I have a 1968 Ford Thunderbird that had a Mallory ignition. The Mallory ignition started to show signs of wearing out, as the motor would run for a few minutes and suddenly die, only to start back up about 20 to 30 minutes later.

Once it got past the initial start -> die -> wait 20 minutes -> start again cycle, you could go anywhere. You could drive all over the city to the North and South around to the West and back to the East. No problems.

I purchased a replacement and installed it. The car wouldn't start. After more reading, it became clear that the Mallory ignition -- the new one -- was faulty.

The Century Performance Mallory Module Testing Site said that shorts in the electrical system could fry the module. Upon further investigation, I found several disconnected or loose grounds, which I fixed.

The Pertronix and the MSD website take a different approach to their modules. Whereas Mallory claims that it's operator error when a module fries and has absolutely nothing to do with poor engineering, MSD proudly stands behind their product with a warranty and some spike-absorbing materials that protect the module.

Considering that I've fixed the loose grounds that I've found, is it safe to install the Pertronix distributor or an MSD ignition? Are there any tests I can run myself to determine if it's safe to proceed?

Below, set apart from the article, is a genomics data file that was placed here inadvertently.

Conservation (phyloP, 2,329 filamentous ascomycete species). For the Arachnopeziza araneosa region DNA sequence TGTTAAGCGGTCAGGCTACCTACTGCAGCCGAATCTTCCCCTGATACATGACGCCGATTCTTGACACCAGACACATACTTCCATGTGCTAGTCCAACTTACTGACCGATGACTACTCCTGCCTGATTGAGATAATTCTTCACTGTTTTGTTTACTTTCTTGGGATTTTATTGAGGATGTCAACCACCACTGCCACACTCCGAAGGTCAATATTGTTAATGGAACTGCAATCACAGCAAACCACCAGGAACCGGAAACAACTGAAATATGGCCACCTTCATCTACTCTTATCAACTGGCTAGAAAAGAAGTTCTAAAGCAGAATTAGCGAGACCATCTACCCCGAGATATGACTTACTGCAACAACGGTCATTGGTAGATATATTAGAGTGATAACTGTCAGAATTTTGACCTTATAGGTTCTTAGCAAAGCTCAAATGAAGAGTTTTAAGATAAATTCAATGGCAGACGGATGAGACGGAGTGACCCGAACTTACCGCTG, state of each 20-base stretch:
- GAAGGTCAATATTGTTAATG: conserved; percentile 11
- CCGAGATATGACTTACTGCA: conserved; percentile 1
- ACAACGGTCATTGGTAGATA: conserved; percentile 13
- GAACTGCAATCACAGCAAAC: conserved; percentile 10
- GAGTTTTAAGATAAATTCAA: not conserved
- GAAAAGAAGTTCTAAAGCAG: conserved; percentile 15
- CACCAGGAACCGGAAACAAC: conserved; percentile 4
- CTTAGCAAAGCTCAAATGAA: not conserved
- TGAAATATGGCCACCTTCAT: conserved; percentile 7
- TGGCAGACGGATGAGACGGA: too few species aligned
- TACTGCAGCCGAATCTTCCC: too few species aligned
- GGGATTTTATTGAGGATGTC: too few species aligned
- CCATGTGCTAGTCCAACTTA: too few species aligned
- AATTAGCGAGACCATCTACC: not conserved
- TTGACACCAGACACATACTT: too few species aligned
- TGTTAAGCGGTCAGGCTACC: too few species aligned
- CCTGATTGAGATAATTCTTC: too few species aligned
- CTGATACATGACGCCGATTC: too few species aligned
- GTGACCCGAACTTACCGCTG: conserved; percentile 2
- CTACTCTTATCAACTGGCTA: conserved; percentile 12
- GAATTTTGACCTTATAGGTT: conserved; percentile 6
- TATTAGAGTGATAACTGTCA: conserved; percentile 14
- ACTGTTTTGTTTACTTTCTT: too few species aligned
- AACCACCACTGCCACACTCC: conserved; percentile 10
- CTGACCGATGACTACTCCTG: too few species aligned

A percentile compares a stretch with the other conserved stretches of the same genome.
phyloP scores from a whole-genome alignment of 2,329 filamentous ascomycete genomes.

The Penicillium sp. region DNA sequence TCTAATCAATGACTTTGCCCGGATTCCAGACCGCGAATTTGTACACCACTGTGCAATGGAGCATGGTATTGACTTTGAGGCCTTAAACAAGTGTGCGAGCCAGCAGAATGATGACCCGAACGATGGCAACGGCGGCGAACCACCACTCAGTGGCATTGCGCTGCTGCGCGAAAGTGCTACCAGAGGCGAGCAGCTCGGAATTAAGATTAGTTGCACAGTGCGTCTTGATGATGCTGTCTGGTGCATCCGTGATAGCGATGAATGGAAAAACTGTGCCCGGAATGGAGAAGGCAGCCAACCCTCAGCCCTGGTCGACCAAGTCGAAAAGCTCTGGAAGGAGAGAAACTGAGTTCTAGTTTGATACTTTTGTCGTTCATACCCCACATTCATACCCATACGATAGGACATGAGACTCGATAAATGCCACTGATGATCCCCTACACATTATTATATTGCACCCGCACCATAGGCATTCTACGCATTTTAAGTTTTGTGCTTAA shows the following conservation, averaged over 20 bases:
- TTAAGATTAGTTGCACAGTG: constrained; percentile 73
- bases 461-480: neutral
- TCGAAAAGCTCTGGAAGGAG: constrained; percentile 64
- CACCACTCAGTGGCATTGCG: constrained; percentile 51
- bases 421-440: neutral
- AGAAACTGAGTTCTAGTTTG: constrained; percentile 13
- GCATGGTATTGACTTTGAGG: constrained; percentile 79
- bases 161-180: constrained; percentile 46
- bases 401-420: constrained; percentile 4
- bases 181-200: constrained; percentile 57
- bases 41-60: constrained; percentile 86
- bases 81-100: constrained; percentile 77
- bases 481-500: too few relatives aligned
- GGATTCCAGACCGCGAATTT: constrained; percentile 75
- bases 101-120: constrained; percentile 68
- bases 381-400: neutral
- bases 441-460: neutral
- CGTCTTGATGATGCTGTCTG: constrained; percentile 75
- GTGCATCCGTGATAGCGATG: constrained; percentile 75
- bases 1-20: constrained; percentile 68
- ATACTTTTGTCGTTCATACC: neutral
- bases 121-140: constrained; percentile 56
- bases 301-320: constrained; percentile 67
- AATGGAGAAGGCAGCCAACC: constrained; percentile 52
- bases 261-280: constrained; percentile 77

1 Answer 1


There is no harm in installing a new distributor and/or new coil. If you want to make sure the ground connection is good, connect a multimeter to the negative terminal on the battery and to the ground terminal on the distributor. It should show very close to 0 ohms (continuity). Wiggle the wires to make sure the connection is solid and inspect the wires for rust, cracks, or corrosion. If they look corroded, replace them. You might also want to check for solid 12V at the distributor, just to be safe. Connect the negative lead of the multimeter to the negative terminal on the battery and the positive lead to the 12V wire for the distributor. Wiggle the wires again. The voltage should stay solid.

Also, can you please elaborate as to why you think the ignition system is at fault? There really isn't much information to go on, aside from the fact the Thunderbird stalls after a few minutes. This could be cause by a number of things. Did you check to see if there was spark when the car stalled? More info is always appreciated. Thanks

  • A faulty module can cause the car to stall as described. After stalling and not starting, there was no spark. After waiting the 20 minutes or so, there would be spark. From what I read, these are signs of a faulty module. I also did more tests on the ignition system that pointed to a faulty module. Regardless of the issue, I won't ever do business with Mallory again as they don't stand behind their products. The bottom line is the ignition module is faulty. There are tests you can perform on the module, these failed as well. The tests on the coil showed that the coil was fine.
    – jmort253
    Mar 14, 2011 at 8:04
  • This is great additional info. It sounds like you have the problem accurately pinned down to the ignition module.
    – JeremyP
    Mar 14, 2011 at 23:23
  • Thanks, I'm just hoping that an electrical issue in the car doesn't fry the Pertronix. I'll try the multimeter tips you've suggested before installing it.
    – jmort253
    Mar 15, 2011 at 7:31

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